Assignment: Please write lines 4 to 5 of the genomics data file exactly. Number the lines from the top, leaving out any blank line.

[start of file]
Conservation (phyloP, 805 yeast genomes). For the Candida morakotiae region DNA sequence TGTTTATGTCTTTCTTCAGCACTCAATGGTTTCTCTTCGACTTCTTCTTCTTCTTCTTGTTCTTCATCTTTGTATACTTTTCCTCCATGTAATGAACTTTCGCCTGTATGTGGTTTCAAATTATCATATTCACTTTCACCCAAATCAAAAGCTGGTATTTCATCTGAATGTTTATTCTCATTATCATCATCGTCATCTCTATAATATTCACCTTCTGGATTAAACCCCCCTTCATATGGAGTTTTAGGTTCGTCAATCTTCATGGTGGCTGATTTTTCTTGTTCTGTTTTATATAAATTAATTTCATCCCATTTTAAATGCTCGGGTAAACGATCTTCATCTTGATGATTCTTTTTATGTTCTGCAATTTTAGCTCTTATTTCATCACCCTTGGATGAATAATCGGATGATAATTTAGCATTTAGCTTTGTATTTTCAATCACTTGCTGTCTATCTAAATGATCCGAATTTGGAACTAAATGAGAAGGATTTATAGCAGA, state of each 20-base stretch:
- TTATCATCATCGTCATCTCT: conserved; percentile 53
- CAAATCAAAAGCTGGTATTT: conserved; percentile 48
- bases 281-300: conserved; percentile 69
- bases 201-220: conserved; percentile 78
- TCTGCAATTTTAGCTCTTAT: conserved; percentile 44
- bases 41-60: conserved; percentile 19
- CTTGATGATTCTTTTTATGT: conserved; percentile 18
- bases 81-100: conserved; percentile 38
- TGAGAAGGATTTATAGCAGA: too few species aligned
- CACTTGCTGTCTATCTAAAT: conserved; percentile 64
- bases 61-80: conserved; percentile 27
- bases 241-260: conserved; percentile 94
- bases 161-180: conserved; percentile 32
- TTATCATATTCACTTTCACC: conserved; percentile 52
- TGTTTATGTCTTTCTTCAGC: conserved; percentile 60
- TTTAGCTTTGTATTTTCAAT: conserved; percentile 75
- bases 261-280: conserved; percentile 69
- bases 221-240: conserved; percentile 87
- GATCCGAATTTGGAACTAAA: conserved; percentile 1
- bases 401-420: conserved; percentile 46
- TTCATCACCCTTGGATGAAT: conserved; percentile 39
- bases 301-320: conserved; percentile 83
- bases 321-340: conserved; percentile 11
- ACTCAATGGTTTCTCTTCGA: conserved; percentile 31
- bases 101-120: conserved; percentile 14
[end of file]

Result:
- bases 281-300: conserved; percentile 69
- bases 201-220: conserved; percentile 78